"Directors get baby fat the way new mothers get baby fat. If you're 20 pounds overweight, we get it; you just did a movie. So I started this." He found it fun and an easy way to disconnect. But more than that, it worked. He lost 10 pounds right away.
And for Roth, there's nothing more seductive than receiving out-loud validation from cult instructors. "Roarke acknowledged me in a class," he says. "I got so excited, it was ridiculous. I got a shout-out from Pixie. People all day were telling me, 'I heard you got a shout-out.' You may have noticed that we're in an industry where people other than your friends are rooting for your failure. In SoulCycle, you don't feel that." Roth claims that there's an unspoken understanding among industry folks that if you see someone past 9 a.m. in a class, you don't mention it. "Nobody needs to know you left work because you needed a Pixie class."
The newest entrant, AuraCycle, on Third Street, has been marketing aggressively to the industry, holding classes for PMK, IDPR and Spotify, which have yielded some regular clients. At AuraCycle, the mirror the bike faces is set up almost like a Lite-Brite, with multicolored lightbulbs that go off. AuraCycle's ball of energy Heather Adair laughs and bike-dances her way through her masterful playlist -- Lorde, Rihanna, even Carly Rae Jepsen. Says producer Lawrence Longo: "I love that it isn't a scene. I feel like I discovered this great place right ahead of the curve."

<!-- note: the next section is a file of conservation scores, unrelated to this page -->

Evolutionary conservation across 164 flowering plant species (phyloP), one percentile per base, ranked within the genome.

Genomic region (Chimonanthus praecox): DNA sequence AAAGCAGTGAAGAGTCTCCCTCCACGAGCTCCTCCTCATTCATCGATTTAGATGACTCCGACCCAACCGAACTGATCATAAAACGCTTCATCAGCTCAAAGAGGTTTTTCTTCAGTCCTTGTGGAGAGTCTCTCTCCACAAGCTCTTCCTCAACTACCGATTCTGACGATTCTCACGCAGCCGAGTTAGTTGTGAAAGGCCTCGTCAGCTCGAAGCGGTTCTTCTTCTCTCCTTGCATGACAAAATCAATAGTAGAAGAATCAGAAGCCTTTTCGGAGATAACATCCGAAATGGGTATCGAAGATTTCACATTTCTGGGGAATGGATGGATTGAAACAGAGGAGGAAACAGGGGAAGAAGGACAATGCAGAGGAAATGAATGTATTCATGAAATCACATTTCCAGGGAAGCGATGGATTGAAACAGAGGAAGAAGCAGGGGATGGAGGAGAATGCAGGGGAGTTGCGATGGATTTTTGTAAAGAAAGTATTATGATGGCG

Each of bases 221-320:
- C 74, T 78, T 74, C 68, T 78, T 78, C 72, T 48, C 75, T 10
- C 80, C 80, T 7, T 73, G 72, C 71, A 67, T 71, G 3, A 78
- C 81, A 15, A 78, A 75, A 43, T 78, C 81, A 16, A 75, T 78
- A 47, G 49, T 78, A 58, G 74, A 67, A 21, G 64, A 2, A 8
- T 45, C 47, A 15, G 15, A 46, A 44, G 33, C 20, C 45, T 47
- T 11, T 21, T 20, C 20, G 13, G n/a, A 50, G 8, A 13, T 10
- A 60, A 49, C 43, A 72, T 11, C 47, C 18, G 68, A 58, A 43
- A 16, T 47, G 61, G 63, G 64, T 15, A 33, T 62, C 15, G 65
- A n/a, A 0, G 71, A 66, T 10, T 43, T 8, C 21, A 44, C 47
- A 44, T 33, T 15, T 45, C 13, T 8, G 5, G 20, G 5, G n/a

The real magic of these classes, though, happens toward the end. Once you are broken down -- and both Tevia and Roarke did use the phrase "broken down" -- you'll hear the smallest whisper of encouragement, the tiniest reminder of what you're here for. Roarke will pull out Coldplay. Angela has the temerity to play Whitney Houston's "I Will Always Love You." They are all shameless in their third-act songs.
But none more than Tevia. In Tevia's class, which I took the day after DOMA was crushed, she plays U2's "One," the version that Mary J. Blige sings on. As the instrumental builds, Tevia describes her own children, how they have parents who love them, how she and her partner are now going to marry. She tells her class that every child deserves to know that they are loved, that they were brought here intentionally and legitimately and that their parents' love is sanctioned and good. Suddenly, you're no longer cycling for your heart or your body or your brain; you're cycling for a cause no less than equality itself. You are cycling to save the world.
And a little bit, like during that climactic scene in an episode of The Newsroom or Grey's Anatomy, you hate yourself for crying, but eventually, you lean into it. Because it's dark and who will know and nothing feels better than a good story, does it? After all, isn't a good story why we came here in the first place?
This article originally appeared on THR.com on September 12, 2013.